Vivek Ramaswamy: The making of a conservative culture warrior

Riley Moore had never met the man seated next to him. The state treasurer of West Virginia, Moore had come to a conservative retreat in the state’s storied Greenbrier resort in May 2021 to talk about a letter he and 14 other Republican state treasurers had just written to the Biden administration’s climate envoy, John Kerry. In it, the officials complained about the administration reportedly pressuring financial institutions not to lend to or invest in the coal, oil and natural gas industry—the very backbone of their state economies.

Over lunch, Moore talked up his letter to the stranger seated next to him, who introduced himself as Vivek Ramaswamy, a biotech executive and author of the forthcoming book “Woke, Inc.: Inside Corporate America’s Social Justice Scam.” The two hit it off, with Moore inviting Ramaswamy to join a group of Republicans who were fighting back against the banks and asset management firms that were, in their minds, doing untold damage to the fossil fuel industry. “You should really come and talk to us,” Moore told him.

Three months later, “Woke, Inc.” was released, sparking a backlash against the principles of stakeholder capitalism and corporate ESG—or environmental, social and governance principles. In the book, Ramaswamy argued that corporations are imposing a “woke” ESG agenda on America, impacting every controversial topic from race to gender to climate. This agenda is not “just ruining companies,” he wrote. “It’s polarizing our politics. It’s dividing our country to a breaking point.”

“Woke, Inc.” made Ramaswamy an overnight celebrity in right-wing circles. He’s now a regular guest on Fox News, with appearances on the top-rated “Tucker Carlson Tonight” show, and a frequent contributor to The Wall Street Journal’s opinion page. He was also slated to be one of the few people of color (he is a first-generation Indian American) speaking at the Conservative Political Action Conference, where other speakers include Donald Trump and Hungary’s authoritarian president, Viktor Orbán.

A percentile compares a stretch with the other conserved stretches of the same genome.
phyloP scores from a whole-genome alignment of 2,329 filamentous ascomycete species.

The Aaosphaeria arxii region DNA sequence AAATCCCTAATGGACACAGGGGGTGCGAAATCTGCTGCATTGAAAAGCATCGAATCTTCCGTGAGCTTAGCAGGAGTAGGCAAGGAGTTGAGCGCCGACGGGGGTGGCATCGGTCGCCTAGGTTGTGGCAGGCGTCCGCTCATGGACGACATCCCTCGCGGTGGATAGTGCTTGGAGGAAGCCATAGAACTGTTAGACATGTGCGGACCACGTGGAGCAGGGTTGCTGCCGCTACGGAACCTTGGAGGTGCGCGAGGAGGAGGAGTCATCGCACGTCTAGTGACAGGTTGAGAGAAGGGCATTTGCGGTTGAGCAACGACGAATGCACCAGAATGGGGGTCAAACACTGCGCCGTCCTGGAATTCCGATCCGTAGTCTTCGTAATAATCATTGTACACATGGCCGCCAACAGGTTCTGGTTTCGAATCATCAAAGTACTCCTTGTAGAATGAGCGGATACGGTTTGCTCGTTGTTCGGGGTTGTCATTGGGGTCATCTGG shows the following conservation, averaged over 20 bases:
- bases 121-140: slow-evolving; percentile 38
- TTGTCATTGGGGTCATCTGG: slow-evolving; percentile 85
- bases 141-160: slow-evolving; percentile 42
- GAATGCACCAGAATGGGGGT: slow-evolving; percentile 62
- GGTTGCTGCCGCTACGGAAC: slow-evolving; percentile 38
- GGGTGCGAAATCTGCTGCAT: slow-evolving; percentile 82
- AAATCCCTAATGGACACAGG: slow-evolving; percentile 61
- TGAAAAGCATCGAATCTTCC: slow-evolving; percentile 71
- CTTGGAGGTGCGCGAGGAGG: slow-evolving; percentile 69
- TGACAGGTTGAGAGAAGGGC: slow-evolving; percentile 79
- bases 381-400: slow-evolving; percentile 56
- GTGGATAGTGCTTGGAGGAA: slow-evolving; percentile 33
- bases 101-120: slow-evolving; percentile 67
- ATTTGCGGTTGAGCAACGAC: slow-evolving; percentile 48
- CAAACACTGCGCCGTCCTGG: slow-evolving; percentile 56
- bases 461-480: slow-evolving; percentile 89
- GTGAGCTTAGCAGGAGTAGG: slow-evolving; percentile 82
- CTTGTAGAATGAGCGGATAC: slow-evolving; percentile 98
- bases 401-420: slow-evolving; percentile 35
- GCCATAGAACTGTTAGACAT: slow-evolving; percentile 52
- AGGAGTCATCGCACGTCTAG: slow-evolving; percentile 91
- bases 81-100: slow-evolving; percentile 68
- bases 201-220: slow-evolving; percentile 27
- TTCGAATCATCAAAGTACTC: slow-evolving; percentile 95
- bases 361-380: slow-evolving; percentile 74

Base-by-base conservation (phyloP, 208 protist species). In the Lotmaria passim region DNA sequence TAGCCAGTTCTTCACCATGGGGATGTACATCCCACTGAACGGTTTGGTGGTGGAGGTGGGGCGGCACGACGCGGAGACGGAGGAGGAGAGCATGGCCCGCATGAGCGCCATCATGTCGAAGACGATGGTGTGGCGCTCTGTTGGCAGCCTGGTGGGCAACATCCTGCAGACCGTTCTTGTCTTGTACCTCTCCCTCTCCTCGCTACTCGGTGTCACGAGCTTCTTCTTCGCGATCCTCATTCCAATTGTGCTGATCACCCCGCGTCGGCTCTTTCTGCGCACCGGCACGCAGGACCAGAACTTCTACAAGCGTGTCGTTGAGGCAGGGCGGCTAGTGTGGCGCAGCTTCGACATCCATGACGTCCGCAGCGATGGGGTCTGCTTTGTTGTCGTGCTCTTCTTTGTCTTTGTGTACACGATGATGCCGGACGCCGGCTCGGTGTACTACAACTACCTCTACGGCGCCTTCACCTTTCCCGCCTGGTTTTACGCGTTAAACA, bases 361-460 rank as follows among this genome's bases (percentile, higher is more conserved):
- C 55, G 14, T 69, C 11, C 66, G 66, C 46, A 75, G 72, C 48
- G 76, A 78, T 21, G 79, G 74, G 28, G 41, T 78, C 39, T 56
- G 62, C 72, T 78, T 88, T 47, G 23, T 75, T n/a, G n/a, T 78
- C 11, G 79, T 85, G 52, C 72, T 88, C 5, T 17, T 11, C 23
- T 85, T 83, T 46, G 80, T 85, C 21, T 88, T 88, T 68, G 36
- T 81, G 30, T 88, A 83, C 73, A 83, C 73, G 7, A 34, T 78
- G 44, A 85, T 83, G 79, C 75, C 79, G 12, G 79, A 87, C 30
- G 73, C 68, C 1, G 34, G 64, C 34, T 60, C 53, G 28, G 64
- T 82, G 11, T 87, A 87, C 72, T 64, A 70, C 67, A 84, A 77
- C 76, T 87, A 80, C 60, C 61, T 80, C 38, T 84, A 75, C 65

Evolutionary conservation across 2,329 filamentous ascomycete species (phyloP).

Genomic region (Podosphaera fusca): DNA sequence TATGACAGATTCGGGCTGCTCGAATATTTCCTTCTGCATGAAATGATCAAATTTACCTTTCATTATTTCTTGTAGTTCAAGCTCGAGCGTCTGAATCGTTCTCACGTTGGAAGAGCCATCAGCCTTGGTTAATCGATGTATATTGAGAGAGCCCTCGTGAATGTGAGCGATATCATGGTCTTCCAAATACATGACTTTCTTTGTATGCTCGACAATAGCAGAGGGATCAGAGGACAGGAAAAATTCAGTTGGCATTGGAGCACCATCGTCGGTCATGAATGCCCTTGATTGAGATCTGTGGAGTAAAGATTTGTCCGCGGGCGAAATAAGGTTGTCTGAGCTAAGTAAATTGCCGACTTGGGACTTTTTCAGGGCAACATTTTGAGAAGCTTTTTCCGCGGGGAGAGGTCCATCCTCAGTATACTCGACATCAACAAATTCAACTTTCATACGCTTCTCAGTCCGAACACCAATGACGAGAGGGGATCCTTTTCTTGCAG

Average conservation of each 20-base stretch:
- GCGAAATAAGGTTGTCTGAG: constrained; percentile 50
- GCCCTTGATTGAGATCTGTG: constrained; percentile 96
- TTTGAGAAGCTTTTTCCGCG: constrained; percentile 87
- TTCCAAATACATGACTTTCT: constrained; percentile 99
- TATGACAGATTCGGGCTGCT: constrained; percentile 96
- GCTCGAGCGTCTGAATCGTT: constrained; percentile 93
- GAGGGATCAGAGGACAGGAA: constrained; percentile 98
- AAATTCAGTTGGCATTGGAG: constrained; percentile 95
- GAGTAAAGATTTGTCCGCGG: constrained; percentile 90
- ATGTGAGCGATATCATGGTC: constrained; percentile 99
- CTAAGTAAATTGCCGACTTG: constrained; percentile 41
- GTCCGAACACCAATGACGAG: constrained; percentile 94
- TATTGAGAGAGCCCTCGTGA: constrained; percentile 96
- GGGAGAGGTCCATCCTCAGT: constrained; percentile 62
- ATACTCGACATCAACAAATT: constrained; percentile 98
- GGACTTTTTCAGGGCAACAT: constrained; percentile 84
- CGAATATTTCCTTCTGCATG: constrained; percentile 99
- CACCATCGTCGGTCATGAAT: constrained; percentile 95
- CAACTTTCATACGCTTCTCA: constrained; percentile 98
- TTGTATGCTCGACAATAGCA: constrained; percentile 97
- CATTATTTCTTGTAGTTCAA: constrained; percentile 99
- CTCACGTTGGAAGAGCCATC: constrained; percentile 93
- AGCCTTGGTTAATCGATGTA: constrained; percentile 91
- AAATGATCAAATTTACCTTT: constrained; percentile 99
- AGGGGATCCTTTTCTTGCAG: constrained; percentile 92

As Ramaswamy mingled with politicians and gave talks before Republican state lawmakers over the past year, he realized that “Woke, Inc.” also presented him with a new business opportunity. So in May, he launched Strive Asset Management, a financial firm that he says will disregard politics in its investment decisions, focusing solely on what he calls “excellence.” With an initial capital raise of $20 million from billionaire investors Peter Thiel and Bill Ackman, as well as Ohio Republican Senate candidate and venture capitalist J.D. Vance (among others), Ramaswamy headquartered Strive in his home state of Ohio and staffed it with former Republican operatives, as well as longtime friends and associates. Its first product—an energy exchange-traded fund—will formally launch this month.

For red-state financial officers like Moore, who want to move their capital away from the world’s largest investment firm, BlackRock, Strive may soon offer a more right-leaning alternative. “The state treasurers and legislators around the country are looking for options,” said Moore “Vivek saw an opportunity,” said Moore, noting that his firm’s emergence coincides with BlackRock falling deeply out of favor with conservatives. “If you’re going to divest [from a firm like BlackRock], certainly there’s got to be somewhere to land.”

You can read my entire profile of 36-year-old’s Vivek Ramaswamy’s transformation from a biotech entrepreneur with an Ivy League education to right wing culture warrior at The Information.

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